Interview with Pilot of Enola Gay

Discussion in 'General Military Arms & History Forum' started by geds, May 8, 2012.

  1. geds

    geds New Member

    Mar 27, 2011
    Welcome to the forum from the Heart of Dixie chu!
  2. Gatofeo

    Gatofeo New Member

    Sep 18, 2005
    Remote Utah desert, separated from Oblivion by a s
    The Studs Terkel interview is wrong on one point: Wendover Field was in Nevada, not Utah.
    Wendover, Nevada is about 120 miles west of Salt Lake City, on I-80. A small city, it's chief industry is its numerous casinos that cater largely to Utahns. Gambling is illegal in Utah: no scratch-off tickets, no lottery, not even Bingo -- thanks to a certain religious element who rides herd on the legislature.
    Wendover Field no longer exists as a military base. However there is still a small airport there, largely to shuttle gamblers in and out of the city.
    The massive, corrugated metal hangar that housed the Enola Gay and other B29s is still standing, though rusty. The small airport office has a nice museum of Wendover Field, and a replica "Little Boy" atomic bomb to stand beside for a photo.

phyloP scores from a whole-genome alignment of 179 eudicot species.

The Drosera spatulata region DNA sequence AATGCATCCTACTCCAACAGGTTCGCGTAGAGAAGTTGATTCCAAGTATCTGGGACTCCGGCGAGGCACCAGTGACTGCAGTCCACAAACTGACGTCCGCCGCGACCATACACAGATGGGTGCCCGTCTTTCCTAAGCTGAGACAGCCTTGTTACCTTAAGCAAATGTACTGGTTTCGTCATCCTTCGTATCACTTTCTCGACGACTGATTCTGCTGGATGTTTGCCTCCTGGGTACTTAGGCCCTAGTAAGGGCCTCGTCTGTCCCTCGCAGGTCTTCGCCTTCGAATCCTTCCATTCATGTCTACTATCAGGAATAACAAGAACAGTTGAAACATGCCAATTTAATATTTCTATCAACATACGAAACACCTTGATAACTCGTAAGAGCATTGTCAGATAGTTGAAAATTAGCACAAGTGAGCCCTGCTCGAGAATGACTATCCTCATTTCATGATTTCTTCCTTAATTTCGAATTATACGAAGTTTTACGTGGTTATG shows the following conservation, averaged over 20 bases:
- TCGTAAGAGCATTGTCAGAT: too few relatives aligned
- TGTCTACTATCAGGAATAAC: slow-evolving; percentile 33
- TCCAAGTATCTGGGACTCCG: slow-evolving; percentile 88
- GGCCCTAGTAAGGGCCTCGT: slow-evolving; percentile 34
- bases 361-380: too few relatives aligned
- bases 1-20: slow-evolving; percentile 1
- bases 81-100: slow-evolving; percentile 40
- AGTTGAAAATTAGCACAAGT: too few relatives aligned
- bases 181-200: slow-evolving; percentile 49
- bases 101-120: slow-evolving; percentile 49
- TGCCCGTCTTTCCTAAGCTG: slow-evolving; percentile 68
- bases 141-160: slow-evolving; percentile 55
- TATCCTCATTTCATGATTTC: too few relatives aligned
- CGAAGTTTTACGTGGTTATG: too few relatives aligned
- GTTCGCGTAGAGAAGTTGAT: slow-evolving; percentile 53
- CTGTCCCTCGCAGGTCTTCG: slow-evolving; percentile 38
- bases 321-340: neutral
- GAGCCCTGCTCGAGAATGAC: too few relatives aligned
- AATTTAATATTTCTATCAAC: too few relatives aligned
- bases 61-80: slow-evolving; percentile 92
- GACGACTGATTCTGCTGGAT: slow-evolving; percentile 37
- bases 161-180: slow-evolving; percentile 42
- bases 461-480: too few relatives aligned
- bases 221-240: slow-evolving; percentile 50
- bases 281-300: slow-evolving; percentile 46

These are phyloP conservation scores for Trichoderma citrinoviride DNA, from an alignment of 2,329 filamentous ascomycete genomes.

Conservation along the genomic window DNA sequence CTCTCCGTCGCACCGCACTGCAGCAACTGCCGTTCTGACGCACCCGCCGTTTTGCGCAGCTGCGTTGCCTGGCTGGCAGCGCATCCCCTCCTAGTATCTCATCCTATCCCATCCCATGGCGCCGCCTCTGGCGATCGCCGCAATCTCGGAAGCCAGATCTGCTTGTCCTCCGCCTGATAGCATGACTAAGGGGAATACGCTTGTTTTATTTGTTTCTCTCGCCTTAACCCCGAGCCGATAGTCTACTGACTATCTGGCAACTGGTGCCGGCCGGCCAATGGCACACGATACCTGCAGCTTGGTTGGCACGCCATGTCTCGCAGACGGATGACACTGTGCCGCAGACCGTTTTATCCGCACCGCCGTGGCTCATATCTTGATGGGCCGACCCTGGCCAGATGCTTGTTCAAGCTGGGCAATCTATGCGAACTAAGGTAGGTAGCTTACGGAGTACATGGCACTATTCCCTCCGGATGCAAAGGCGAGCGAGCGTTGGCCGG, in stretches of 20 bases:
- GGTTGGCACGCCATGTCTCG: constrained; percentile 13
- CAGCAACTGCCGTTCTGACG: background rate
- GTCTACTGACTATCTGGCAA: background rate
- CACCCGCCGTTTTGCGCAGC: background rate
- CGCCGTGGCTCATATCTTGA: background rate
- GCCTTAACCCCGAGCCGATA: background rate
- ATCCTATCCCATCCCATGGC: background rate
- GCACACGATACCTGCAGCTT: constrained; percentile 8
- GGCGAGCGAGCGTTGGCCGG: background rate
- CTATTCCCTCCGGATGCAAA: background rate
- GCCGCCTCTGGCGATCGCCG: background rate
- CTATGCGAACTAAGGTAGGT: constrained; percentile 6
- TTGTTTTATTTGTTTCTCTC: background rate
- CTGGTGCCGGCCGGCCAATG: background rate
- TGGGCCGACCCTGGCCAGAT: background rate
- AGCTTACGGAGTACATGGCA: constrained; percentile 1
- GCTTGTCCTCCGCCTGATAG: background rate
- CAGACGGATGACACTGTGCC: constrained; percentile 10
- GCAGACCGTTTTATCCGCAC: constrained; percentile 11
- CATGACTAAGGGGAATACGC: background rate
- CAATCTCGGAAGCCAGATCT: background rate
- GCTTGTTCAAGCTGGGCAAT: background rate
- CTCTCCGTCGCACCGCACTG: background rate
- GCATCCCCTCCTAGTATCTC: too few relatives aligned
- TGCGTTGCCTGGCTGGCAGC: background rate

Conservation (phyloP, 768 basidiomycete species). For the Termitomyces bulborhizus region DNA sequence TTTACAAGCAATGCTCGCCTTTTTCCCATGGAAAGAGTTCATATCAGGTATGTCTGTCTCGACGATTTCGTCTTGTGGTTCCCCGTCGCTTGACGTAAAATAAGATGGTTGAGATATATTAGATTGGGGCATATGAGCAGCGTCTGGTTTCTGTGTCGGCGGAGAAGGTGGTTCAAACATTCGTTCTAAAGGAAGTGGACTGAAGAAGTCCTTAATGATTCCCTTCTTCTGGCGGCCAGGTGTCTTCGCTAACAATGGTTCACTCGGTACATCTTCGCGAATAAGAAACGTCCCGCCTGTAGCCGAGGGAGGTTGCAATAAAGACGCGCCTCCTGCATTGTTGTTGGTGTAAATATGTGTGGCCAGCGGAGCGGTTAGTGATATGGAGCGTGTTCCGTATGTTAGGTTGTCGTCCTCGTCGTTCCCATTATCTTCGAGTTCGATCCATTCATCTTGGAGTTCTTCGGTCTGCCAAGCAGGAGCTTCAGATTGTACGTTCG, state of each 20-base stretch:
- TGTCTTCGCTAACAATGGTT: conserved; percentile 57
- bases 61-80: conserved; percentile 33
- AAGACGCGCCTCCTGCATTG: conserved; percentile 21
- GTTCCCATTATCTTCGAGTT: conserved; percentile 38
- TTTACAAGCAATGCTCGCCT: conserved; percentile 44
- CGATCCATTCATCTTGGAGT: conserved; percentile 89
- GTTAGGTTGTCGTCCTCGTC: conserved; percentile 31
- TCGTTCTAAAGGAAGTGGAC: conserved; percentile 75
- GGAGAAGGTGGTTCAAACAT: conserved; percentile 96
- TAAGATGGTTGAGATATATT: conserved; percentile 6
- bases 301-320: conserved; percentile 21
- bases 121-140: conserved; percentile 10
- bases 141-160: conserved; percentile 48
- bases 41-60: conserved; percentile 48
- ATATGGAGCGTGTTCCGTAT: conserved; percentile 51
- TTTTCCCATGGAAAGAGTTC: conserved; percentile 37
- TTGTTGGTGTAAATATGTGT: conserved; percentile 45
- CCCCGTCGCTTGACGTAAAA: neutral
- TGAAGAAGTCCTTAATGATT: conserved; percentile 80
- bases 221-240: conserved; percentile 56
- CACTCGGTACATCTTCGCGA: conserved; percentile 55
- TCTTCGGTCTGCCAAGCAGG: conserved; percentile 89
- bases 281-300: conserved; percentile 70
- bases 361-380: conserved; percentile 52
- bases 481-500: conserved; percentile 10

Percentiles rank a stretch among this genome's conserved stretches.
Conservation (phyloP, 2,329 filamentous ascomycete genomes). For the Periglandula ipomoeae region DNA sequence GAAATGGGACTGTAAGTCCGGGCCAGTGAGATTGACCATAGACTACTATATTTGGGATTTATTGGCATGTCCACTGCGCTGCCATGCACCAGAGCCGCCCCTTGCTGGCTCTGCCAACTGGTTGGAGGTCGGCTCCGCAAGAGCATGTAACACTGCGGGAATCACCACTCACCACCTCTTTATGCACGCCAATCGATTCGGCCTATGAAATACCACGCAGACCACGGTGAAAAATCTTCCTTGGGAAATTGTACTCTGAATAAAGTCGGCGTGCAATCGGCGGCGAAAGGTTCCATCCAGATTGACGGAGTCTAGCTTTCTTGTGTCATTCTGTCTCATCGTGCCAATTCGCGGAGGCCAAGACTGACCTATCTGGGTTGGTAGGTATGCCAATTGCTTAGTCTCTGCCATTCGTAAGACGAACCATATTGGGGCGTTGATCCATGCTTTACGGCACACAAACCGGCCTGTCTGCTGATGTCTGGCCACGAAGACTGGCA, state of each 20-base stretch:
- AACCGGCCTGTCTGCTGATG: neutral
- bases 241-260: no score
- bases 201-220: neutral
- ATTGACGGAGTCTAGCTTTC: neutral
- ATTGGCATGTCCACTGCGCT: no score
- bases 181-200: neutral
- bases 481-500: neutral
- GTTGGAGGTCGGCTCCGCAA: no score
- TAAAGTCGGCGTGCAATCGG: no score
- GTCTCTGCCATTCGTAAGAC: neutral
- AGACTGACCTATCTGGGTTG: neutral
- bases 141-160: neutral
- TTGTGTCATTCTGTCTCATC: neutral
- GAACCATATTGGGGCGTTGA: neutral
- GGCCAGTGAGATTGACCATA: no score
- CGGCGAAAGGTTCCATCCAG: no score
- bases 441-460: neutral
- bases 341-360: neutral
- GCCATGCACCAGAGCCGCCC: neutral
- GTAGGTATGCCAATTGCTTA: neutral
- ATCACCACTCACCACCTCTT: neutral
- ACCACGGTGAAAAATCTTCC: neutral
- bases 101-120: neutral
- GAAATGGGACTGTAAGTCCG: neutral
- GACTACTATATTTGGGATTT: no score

The museum is struggling, so don't forget to drop at least $5 in the donation jar.
    The old, wooden barracks are still standing, but ready to collapse. It's fenced off, to keep "souvenir hunters" and other thieves of history at bay.
    Wendover is partly in Utah, but mostly in Nevada.
    South of Wendover about 30 miles, in the remote desert, is Blue Lake. This geothermal lake is popular with scuba divers around the region because it's deep (about 85 feet) and warm year-round.
    If you're traveling between San Francisco and Salt Lake City on I-80, make it a point to spend the night in Wendover. Check the internet for room prices. Take the time to visit the museum, marvel at the massive hangar that once held B29s (fenced off from access, because it's beside the runway), and enjoy the Bonneville Salt Flats about five miles east of Wendover.
    Too many people zip by Wendover, little realizing it has more than casinos. It was a remote air base in World War II, but perfect for practicing bombing and strafing on the salt flats.
    When Bob Hope visited the troops in World War II, he called it, "Leftover Field."
    The soldiers and airmen went wild with laughter.

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